The European Union and 10 More Nobel Prize Controversies

From Kissinger to Obama and beyond.

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Reuters

Occasionally, a total shoo-in — or, at least, a fairly obvious choice — will materialize come Nobel Prize season, assisting the Nobel committee with what must be a rather difficult process. But when that’s not the case (and it’s usually not), the decision-makers will often award the prestigious Peace Prize to what ends up being a divisive and often controversial recipient. This year’s prize, for example, went to the European Union — a choice that above all seemed to provoke not an angry response but a bemused one, given the ongoing economic turmoil happening across the 27-member bloc.

But this was more about peace — and history — than it was about current economics. The committee cited the E.U.’s long-term process of building peace throughout Europe, focusing on post-World War II reconciliation efforts. But still, the timing feels a bit off — and if anything it provides fodder for critics across the globe to take jabs at the committee’s seemingly bizarre choice. Because really, people love dissecting and criticizing the Nobel committee’s choices year after year. It’s fun for us. Maybe because we secretly envy the winners, or maybe because we just like to criticize. Either way, throughout the prize’s 111-year history, the decisions have often sparked a complex combination of fury, confusion, contention and laughter. For more, check out TIME’s full list of Nobel Prize controversies through history.

6 comments
rory2012
rory2012

Only the dumb people think Noble Peace Prize is an event.

Michael Brandstetter
Michael Brandstetter

The award of the 2012 Peace Prize to the European Union is an abomination.

With the many persons and local, regional and global organizations involved in humanitarian and political peace processes, which went – once again – unrecognized, one wonders what could possibly have brought the Nobel Prize Committee to this years decision?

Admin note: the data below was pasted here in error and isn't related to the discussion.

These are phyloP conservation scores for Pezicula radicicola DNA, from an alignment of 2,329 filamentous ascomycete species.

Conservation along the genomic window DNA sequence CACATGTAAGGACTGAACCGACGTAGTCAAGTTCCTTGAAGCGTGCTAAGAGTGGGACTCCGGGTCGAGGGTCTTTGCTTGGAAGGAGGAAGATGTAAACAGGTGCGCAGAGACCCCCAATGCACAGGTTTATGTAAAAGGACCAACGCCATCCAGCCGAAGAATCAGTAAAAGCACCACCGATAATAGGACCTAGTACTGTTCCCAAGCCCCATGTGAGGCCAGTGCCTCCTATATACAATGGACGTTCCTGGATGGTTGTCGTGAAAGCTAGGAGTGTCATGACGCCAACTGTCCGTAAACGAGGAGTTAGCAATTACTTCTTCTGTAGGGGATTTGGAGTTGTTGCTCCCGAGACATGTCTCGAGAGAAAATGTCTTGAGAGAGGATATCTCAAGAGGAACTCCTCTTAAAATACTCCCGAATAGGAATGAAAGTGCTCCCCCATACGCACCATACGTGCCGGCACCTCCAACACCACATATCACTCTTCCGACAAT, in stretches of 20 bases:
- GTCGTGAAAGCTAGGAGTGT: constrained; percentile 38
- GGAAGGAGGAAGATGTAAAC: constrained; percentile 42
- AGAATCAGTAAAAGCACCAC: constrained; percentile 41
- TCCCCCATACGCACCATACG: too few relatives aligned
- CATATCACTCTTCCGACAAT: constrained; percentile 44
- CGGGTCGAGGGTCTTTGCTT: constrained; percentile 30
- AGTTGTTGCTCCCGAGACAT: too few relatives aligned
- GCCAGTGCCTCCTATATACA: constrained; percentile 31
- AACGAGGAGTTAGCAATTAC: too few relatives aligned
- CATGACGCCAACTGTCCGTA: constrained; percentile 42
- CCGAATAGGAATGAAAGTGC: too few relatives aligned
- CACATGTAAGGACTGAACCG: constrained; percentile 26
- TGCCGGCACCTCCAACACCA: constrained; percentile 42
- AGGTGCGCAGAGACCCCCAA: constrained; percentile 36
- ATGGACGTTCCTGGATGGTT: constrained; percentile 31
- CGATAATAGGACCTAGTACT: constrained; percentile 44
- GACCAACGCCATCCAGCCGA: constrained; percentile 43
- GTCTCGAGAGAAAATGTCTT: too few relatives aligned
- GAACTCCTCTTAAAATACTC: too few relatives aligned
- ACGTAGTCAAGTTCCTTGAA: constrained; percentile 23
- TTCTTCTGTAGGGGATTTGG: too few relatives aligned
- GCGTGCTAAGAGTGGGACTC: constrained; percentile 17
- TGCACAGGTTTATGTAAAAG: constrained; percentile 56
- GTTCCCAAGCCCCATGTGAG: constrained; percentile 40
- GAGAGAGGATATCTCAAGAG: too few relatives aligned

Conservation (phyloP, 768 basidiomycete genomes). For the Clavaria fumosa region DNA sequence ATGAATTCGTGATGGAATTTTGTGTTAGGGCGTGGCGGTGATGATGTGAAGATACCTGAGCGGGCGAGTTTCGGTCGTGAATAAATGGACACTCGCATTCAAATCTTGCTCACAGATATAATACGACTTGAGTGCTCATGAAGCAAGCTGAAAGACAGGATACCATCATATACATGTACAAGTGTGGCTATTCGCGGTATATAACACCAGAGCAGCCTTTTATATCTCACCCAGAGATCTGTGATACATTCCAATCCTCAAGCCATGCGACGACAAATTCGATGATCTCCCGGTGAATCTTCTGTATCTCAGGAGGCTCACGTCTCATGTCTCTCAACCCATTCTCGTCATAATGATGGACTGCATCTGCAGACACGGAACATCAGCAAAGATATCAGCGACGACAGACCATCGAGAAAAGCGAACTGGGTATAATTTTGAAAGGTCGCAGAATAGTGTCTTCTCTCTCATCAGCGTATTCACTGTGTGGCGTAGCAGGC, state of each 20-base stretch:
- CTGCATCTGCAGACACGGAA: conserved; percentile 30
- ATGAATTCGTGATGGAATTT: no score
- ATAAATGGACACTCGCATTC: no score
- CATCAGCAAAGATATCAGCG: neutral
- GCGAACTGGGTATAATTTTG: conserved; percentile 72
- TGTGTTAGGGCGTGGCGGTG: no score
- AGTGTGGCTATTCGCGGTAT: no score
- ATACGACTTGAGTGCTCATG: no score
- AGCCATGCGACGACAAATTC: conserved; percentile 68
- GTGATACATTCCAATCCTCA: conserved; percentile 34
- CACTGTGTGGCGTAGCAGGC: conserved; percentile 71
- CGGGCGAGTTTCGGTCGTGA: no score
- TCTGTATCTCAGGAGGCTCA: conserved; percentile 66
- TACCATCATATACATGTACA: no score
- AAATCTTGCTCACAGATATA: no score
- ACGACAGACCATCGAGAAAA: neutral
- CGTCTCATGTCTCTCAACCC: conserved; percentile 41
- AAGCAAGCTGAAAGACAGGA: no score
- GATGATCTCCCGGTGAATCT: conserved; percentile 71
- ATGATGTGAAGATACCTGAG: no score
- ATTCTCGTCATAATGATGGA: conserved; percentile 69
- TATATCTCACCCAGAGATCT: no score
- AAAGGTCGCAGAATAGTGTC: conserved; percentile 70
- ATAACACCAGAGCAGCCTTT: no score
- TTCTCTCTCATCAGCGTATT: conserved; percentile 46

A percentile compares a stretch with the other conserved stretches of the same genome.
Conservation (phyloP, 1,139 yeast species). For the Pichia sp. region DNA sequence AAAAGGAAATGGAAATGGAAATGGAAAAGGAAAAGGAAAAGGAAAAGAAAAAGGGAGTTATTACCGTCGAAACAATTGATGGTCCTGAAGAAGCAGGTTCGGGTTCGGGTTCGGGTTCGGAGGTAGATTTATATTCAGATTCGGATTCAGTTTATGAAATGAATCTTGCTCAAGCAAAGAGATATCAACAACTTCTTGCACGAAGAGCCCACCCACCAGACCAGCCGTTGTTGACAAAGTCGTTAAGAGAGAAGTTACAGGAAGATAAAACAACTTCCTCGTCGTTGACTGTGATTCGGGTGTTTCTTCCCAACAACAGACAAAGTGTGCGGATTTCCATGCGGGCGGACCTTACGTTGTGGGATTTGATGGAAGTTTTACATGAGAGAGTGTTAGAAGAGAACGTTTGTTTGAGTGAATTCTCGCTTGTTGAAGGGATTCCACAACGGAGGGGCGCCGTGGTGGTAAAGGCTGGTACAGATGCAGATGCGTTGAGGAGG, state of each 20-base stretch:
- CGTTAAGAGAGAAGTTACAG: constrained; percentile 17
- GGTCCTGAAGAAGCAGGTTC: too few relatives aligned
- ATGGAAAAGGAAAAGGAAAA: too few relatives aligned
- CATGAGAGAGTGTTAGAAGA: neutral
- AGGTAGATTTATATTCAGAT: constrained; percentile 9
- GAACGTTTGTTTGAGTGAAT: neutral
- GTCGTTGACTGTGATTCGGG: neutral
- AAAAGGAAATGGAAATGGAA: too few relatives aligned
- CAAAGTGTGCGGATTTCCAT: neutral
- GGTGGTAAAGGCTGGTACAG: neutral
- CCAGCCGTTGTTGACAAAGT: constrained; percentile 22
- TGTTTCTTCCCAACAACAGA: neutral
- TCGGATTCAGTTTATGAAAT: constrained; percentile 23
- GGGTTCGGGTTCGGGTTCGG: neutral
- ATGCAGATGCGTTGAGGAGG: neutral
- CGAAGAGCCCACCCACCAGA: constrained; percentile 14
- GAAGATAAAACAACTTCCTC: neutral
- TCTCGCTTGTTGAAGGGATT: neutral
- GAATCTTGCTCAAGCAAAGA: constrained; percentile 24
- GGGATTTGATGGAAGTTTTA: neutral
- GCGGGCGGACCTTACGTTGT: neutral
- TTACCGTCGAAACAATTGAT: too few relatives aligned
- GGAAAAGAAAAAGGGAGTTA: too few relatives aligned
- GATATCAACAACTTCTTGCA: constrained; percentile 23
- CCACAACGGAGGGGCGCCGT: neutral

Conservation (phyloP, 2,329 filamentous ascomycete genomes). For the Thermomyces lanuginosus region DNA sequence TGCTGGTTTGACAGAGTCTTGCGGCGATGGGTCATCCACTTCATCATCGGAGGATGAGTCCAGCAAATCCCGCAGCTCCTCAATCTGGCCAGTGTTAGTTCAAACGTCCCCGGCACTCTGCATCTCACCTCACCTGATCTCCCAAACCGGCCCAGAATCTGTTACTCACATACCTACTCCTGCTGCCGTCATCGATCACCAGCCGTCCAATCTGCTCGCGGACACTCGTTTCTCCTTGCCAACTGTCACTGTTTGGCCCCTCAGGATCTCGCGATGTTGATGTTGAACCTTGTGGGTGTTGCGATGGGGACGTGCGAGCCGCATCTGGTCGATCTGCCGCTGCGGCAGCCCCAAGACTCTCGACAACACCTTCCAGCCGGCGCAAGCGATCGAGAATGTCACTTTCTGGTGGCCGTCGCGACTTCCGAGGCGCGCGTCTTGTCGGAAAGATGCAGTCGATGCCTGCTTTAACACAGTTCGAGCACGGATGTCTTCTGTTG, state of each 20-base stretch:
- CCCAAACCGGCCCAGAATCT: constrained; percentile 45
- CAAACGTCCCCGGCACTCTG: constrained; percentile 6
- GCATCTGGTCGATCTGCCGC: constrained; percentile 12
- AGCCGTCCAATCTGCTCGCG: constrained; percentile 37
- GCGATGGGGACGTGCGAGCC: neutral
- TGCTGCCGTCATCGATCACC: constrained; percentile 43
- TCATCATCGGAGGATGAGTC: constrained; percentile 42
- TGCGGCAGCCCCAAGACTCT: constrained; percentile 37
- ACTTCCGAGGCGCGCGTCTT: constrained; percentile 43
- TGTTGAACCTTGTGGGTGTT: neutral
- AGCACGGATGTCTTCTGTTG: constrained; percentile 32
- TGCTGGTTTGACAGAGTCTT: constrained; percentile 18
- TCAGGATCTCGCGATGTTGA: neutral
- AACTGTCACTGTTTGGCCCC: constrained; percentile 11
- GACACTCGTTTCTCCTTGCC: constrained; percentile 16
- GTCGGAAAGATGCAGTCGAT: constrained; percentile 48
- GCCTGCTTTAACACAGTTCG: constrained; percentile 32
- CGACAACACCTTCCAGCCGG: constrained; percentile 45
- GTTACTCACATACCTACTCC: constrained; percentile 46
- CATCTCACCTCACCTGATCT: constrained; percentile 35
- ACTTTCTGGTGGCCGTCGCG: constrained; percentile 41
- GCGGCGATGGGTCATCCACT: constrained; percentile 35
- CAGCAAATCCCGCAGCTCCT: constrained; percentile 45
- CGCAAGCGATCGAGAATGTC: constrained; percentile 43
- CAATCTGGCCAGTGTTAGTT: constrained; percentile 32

Awarding the 'peace' prize to a political body, which is grappling with economic issues solely brought on by their own incompetence of economic leadership, and by complicity in the dismantling of the socio-economic structures of the member states for the benefit of corporations and the unfettered greed of a new class of super-rich individuals, shows a complete disconnect of the committee to the meaning of the struggle for peace.

It has been reported that the Nobel Prize Committee, this revered and universally important organization, is struggling to find balance in its global choice of awards. This recent decision, though, points to the possibility that the Committee has lost its way.

bluecrane1
bluecrane1

What's controversial about a  private institution, awarding a private recognition and private funds to a person selected by it's own appointed private board.  Apparently some people seem to believe that they themselves should control the Nobel process. Somehow I suspect most of the critics would be happy if an empty headed country western singer with a cowboy hat and defective speech were awarded the peace prize.

ProfessorPolecat
ProfessorPolecat

The point flies right over your head because you are too busy being partisan. People are aloud their opinions just as the Nobel committee is. It seems you have a problem with people's opinions not the actual issue.

Jack Johnson
Jack Johnson

Think again if possible. I asked "what's controversial".  There's nothing "controversial" about a private institution conducting its own affairs as long as nobody's rights are infringed upon.  Do you have a problem with letting private individuals and entities determine their own agendas?

ProfessorPolecat
ProfessorPolecat

The 14 year old fighting for women's rights in Pakistan (who is incidentally fighting for her life) deserved this much more. This portion of the nobel is a laughing stock.